Watch Conjurer Create Pure Visceral Chaos In Brooklyn

Watch Conjurer's breathtakingly heavy set at Brooklyn's Saint Vitus Bar.

Watch Conjurer Create Pure Visceral Chaos In Brooklyn

When they played Brooklyn's Saint Vitus Bar at the end of their U.S. tour with Rivers Of Nihil, Entheos, and Wolf King, British doom crew Conjurer had something to prove. It wasn't just that this trek around the states was the Rugby quartet's first American tour, or that their incredible 2018 release Mire was such a smash hit within underground metal that they needed to show U.S. fans that they could pull it off live. It was that this night was the final night of a big journey, and for a band whose music thrives on raw, human catharsis, anything less than a complete venting of the spleen would just feel underwhelming.

So Conjurer took the stage with their work cut out for them...and thirty-something sweat-drenched minutes later, they stepped off champions.

From beginning to end, the band's performance was unbelievably powerful, inspiring both violent thrashing and open-mouthed amazement among the audience. Guitarist and vocalist Dan Nightingale bellowed through the set with the stark, wide-eyed expression of one reliving a traumatic experience; when he stepped to the edge of the stage and screamed a capella, the crowd reared back as though afraid of what might happen next. Guitarist Brady Deeprose spent the entire set gurning with agony, while bassist Conor Marshall leapt into the center of the pit to close out the night in a bout of ritualistic headbanging. The whole thing ended with Dan's guitar smashed in a fit of gut-wrenching rage.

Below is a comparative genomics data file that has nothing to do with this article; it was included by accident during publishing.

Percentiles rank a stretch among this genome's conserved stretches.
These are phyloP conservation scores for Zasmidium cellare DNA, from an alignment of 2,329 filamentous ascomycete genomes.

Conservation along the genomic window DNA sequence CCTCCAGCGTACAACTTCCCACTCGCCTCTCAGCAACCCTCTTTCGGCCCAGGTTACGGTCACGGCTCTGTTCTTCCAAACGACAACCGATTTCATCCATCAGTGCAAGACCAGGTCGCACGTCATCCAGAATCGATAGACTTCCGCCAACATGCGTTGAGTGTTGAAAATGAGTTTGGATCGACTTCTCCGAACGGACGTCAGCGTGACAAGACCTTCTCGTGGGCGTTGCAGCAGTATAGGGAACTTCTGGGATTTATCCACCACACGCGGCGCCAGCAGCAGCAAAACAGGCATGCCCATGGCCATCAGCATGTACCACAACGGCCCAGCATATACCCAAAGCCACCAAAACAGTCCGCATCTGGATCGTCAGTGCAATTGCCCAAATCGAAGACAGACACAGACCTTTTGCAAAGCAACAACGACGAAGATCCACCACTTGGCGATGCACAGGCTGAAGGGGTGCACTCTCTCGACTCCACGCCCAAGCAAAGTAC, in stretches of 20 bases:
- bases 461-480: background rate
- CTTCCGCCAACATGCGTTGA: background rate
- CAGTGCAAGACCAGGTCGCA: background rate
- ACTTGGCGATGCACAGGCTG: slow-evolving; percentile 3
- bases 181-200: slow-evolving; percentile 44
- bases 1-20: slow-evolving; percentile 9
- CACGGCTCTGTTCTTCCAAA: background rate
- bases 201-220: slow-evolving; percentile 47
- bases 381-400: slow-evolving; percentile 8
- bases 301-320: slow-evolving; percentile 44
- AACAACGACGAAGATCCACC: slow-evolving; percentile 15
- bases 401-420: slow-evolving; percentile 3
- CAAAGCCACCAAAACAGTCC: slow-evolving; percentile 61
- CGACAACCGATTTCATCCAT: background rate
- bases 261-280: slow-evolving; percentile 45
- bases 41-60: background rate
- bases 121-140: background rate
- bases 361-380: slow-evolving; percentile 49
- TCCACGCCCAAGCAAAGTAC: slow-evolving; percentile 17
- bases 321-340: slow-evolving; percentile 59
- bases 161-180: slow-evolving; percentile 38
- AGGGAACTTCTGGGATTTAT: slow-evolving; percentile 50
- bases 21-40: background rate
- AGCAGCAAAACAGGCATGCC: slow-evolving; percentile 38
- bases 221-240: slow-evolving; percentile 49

Don't just take our word for it -- witness the bilious madness for yourself. Watch Conjurer's Saint Vitus set below via our YouTube page:

Discussing Conjurer's sonic development with us, drummer Jan Krause said, "I would like us to be called non-specific UK metal. It’s certainly more accurate than specific metal.

"Honestly, [our sound] was an accident," continued Krause. "When Dan and Brady started to write, they just went with what they wanted to write, and that became our EP. And as we began to write more and more, and you had more people sticking their oar in, it became this huge amalgam of all our thoughts and ideas.”

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